From the end of World War II until 1980, the specter of neo-Nazis has haunted the cinematic imagination. Tainted by the Third Reich’s crimes, fugitive Nazi war criminals and new generations of white supremacists served as sinister villains for action, espionage, horror, and science fiction films about fringe conspiracies to found a white utopia. The majority of these films were American B movies. With a few exceptions, like Pressure Point (1962), they provided escapist entertainment about fanatics whose ideology and transgressions remained intriguingly evil, but practically irrelevant. These motion pictures typically dissociated American political realities from neo-Nazi cabals by setting them in Argentina, Austria, Brazil, Germany, dystopian futures, or alternate pasts.
Although screen neo-Nazis continue to be portrayed as ideologues, mad scientists, or thugs, historical docudramas and psychosocial films constitute an increasing portion of the movies about neo-Nazis produced since 1980. This corpus of movies renders their main characters victims of familial, political, or socioeconomic circumstances rather than as stock villains. Their proliferation reflects the escalation of white supremacist rhetoric into recurring acts of right-wing terrorism in Europe and North America from the 1980s on. Depending on the national origin of these pictures, the specific catalysts for radicalization differ, but the images and themes of Holocaust denial, nativism, Nazi iconography, the skinhead look, and virulent racism embraced by actual and fictional white nationalists resemble each other because they network with each other via Internet propaganda, international contacts, joint training maneuvers, rock music, and social media. More recently, populist political parties have emboldened this radical fringe by espousing more innocuous versions of its doctrines.
What unites white extremists and populists is outrage over their perceived cultural, economic, and political displacement by foreigners, non-Christians, and people of color. They attribute the erosion of white power to everything from corporate capitalism, demographic decline, and Jewish conspiracies to mass immigration, multilateralism, the outsourcing of industrial jobs to Third World countries, and policies aimed at achieving gender and racial diversity and equality.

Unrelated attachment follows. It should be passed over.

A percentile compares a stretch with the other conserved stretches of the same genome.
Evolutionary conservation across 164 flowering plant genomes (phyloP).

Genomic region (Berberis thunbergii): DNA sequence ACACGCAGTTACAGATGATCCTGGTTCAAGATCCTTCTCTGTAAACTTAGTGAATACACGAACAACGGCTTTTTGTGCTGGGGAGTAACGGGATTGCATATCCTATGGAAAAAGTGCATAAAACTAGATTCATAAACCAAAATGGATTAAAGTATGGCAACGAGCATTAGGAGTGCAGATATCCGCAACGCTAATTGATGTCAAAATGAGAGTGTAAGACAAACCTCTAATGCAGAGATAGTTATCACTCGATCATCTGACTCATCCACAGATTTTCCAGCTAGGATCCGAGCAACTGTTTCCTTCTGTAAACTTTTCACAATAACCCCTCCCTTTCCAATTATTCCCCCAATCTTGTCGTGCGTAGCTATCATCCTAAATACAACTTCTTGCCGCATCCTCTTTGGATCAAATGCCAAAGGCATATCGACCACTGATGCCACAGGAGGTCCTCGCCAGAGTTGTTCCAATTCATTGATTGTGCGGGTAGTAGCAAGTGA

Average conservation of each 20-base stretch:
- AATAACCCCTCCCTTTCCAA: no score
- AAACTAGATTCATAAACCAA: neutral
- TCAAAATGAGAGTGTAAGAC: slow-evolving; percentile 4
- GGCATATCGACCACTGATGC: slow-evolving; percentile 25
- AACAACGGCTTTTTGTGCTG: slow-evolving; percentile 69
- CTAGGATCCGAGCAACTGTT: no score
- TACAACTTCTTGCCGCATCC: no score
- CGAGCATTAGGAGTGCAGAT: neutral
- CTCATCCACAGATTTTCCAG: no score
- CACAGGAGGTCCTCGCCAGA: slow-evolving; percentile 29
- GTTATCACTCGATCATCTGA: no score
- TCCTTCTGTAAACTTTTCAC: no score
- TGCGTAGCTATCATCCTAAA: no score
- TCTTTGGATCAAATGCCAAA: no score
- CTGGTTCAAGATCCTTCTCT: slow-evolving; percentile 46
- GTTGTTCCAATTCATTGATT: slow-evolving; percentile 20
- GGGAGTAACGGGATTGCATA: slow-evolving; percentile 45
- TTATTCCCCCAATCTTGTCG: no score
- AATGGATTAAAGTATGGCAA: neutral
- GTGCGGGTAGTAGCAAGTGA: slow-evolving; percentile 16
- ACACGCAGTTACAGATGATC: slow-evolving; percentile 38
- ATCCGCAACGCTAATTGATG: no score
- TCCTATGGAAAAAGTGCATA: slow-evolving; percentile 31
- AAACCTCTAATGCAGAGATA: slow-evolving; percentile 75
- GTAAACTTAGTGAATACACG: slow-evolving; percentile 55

To convey the appeal of white nationalism, the dangers it poses, and its potential to expand its influence, directors have resorted to three approaches that are not always mutually exclusive. They immerse viewers in the white power subculture that provides a sense of community and purpose to its members; fashion dual narratives that devote equal attention to the victimized minorities; or expose the connections between racist extremism and populism.
American History X (1998) epitomized the first type of film. It tracked why its protagonist Derek joined a neo-Nazi gang and crossed the line from bigotry to homicide. The African American principal Mr. Sweeney assigns Derek’s brother Danny to write about how Derek became radicalized as a warning against following in his brother’s footsteps. The audience sees flashbacks of Derek’s outrage over his father’s murder by Blacks, a rampage he led through a Korean grocery, and the turf battles he fought with Black and Latino gangs. Sweeney managed to persuade Derek to recant his racism after his neo-Nazi inmates turned on him and he developed a friendship with a Black coworker. Having someone from the group he once hated befriend him discredited stereotypes and facilitated his repudiation of racism. When Danny gets gunned down by the brother of a Black teen, Derek had slain, Derek feels guilty for triggering the cycle of retaliation. He grows his hair out, covers his swastika tattoo with his hand, and rips down Nazi posters from Danny’s bedroom walls.
Endowing Derek with charisma, eloquence, and a muscular physique emblazoned with Nazi tattoos elicited identification by viewers predisposed to his prejudices. As one skinhead blogger put it, “It is supposed to be an anti-movie. It is supposed to make you wanna quit. But watching it, it had the opposite effect on me. It gave me the urge to fight.” Nonetheless, directors strive to neutralize such oppositional readings by highlighting the atonement of their protagonists after establishing relationships with the Other, as is the case in the Canadian movie Steel Toes (2007), the German Combat Girls (2011), and the American Skin (2018).